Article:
15.  No effect of selenium supplementation on serum glucose levels in men with prostate cancer 
The American journal of medicine  2010;123(8):765-768.
Background
Literature indicates a relationship between selenium supplementation and risk of diabetes. However, since these data are inconclusive we investigated the effect of selenium supplementation on serum glucose levels in men with prostate cancer enrolled in a clinical trial testing of the effect of selenium on prostate cancer progression.
Methods
Subjects were randomized to receive placebo (N = 46), selenium 200 µg/day (N = 47) and selenium 800 µg/day (N = 47). Serum glucose levels were obtained every six months for up to five years. Longitudinal analysis was carried out to assess if rate of change of serum glucose levels was significantly different in the selenium supplemented groups as compared to placebo. Sensitivity analyses were performed to assess the robustness of findings.
Results
Changes in serum glucose levels during the course of the trial were not statistically significantly different as compared to placebo for the selenium 200 µg/day (p = 0.56) or selenium 800 µg/day (p = 0.91) treatment groups.
Conclusion
These results do not support a relationship between selenium supplementation and changes in serum glucose levels. Recommendations regarding selenium supplementation and risk of diabetes will require more definitive studies.
doi:10.1016/j.amjmed.2010.02.018
PMCID: PMC2913148  PMID: 20670733
Selenium supplementation; serum glucose; prostate cancer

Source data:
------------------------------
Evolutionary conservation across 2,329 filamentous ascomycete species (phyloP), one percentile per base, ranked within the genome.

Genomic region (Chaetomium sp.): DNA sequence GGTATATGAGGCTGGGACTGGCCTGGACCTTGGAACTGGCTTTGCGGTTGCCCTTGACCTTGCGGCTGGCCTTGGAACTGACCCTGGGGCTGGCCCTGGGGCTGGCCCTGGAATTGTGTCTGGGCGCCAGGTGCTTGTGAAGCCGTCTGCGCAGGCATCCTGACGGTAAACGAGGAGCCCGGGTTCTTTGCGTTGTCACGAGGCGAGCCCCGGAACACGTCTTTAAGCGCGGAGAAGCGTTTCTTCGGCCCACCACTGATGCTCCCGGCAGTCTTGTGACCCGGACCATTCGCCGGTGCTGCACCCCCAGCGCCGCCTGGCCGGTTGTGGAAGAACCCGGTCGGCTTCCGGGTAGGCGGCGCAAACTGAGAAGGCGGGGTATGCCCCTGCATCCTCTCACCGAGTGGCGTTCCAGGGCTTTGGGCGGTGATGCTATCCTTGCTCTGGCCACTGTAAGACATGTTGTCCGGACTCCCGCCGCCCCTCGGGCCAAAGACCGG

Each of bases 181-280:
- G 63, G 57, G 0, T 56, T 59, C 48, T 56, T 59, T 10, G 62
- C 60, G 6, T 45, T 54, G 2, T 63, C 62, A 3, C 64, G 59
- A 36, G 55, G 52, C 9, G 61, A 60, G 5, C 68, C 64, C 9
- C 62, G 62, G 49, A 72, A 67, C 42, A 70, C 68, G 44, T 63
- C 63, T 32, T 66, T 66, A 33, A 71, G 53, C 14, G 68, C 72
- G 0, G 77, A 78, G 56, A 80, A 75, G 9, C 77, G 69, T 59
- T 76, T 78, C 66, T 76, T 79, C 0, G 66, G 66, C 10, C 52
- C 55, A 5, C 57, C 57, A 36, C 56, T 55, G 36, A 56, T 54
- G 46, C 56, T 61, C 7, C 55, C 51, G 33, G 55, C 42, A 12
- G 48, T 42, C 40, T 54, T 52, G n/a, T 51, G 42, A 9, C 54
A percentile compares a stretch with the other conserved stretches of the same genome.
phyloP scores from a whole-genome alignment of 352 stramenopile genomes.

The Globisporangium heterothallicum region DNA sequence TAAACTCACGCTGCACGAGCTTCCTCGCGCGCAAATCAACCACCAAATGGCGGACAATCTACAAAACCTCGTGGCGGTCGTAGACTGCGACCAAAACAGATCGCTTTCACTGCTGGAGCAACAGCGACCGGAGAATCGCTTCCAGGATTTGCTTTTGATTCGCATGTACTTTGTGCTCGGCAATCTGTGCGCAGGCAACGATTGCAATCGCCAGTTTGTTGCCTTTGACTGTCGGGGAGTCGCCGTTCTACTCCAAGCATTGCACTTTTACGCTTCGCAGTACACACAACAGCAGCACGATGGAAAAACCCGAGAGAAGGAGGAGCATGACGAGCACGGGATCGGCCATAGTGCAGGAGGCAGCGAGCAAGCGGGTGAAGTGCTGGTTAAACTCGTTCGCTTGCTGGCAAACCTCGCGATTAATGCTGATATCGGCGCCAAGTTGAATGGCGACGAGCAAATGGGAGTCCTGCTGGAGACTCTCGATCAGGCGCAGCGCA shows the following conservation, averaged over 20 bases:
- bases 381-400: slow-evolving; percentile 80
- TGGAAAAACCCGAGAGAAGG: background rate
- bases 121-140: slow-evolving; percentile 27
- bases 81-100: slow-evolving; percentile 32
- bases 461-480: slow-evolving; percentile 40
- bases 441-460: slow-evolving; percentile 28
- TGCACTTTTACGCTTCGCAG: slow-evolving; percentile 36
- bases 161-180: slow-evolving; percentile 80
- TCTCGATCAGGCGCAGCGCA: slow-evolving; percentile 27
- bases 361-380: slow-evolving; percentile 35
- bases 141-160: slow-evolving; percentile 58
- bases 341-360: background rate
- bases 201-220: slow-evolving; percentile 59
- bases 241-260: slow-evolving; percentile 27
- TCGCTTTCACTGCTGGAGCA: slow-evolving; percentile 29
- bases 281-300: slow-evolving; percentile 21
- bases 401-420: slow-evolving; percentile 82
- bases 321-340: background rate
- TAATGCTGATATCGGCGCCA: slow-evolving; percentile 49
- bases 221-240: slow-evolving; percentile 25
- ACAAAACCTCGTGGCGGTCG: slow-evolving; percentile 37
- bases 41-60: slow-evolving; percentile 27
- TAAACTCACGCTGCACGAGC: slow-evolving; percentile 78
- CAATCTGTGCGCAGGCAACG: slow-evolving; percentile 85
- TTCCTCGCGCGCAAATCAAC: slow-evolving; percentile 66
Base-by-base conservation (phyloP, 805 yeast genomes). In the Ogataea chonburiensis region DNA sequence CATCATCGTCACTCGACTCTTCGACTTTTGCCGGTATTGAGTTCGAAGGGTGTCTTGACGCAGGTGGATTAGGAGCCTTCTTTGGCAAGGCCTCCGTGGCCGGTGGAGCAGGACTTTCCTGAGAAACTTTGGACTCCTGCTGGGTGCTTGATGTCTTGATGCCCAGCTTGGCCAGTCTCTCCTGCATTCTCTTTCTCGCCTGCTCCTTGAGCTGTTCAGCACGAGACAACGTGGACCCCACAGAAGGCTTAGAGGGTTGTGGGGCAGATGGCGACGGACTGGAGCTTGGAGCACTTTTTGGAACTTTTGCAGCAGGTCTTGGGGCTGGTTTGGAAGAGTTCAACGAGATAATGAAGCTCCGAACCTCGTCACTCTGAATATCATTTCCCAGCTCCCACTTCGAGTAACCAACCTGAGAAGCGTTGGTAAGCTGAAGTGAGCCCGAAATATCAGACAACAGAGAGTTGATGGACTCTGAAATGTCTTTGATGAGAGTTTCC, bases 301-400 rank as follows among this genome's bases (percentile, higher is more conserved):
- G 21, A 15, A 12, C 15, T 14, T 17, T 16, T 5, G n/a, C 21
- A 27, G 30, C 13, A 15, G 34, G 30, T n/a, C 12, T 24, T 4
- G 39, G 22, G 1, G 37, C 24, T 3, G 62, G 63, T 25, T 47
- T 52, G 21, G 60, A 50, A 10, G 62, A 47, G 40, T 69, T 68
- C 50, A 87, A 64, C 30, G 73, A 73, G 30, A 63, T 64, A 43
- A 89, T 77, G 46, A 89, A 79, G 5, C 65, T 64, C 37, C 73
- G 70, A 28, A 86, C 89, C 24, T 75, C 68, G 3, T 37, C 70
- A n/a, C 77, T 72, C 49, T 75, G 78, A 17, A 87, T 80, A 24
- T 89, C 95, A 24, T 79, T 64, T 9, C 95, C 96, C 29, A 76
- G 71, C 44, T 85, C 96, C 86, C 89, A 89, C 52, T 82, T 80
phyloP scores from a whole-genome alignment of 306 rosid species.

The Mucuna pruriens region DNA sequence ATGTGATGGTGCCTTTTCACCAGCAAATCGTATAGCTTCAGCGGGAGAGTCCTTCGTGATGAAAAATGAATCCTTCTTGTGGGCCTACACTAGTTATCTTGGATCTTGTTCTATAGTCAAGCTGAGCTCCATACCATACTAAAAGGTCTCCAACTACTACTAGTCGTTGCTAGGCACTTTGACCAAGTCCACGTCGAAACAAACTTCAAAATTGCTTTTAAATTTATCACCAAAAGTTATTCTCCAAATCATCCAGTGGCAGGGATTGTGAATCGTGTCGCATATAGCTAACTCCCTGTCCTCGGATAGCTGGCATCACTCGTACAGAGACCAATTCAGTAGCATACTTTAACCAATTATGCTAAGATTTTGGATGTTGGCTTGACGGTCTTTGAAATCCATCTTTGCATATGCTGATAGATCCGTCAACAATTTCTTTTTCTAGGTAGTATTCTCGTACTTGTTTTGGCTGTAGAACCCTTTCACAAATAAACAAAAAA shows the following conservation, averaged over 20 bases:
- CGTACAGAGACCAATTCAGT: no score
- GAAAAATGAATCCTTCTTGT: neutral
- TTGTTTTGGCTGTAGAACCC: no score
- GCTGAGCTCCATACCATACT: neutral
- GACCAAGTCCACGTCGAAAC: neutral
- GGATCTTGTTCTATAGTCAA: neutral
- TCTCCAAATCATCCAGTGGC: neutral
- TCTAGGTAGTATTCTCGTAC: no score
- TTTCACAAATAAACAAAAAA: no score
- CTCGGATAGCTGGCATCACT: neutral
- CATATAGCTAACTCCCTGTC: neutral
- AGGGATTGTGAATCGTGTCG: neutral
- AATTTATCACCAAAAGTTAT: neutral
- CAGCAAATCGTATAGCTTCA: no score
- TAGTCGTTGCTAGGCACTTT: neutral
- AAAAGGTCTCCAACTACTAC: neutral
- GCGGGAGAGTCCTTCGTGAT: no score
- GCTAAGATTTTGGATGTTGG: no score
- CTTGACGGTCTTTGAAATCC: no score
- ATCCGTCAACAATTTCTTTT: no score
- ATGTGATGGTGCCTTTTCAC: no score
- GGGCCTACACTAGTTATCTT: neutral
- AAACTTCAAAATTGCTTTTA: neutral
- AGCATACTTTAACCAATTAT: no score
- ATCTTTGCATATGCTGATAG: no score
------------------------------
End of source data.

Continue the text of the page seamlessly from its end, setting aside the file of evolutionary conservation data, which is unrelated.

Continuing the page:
16.  Age-related Cataract in a Randomized Trial of Selenium and Vitamin E in Men: The SELECT Eye Endpoints (SEE) Study 
JAMA ophthalmology  2015;133(1):17-24.
Importance
Observational studies suggest a role for dietary nutrients such as vitamin E and selenium in cataract prevention. However, the results of randomized trials of vitamin E supplements and cataract have been disappointing, and are not yet available for selenium.
Objective
To test whether long-term supplementation with selenium and vitamin E affects the incidence of cataract in a large cohort of men.
Design, Setting, and Participants
The SELECT Eye Endpoints (SEE) study was an ancillary study of the SWOG-coordinated Selenium and Vitamin E Cancer Prevention Trial (SELECT), a randomized, placebo-controlled, four arm trial of selenium and vitamin E conducted among 35,533 men aged 50 years and older for African Americans and 55 and older for all other men, at 427 participating sites in the US, Canada, and Puerto Rico. A total of 11,267 SELECT participants from 128 SELECT sites participated in the SEE ancillary study.
Intervention
Individual supplements of selenium (200 µg/d from L-selenomethionine) and vitamin E (400 IU/d of all rac-α-tocopheryl acetate).
Main Outcome Measures
Incident cataract, defined as a lens opacity, age-related in origin, responsible for a reduction in best-corrected visual acuity to 20/30 or worse based on self-report confirmed by medical record review, and cataract extraction, defined as the surgical removal of an incident cataract.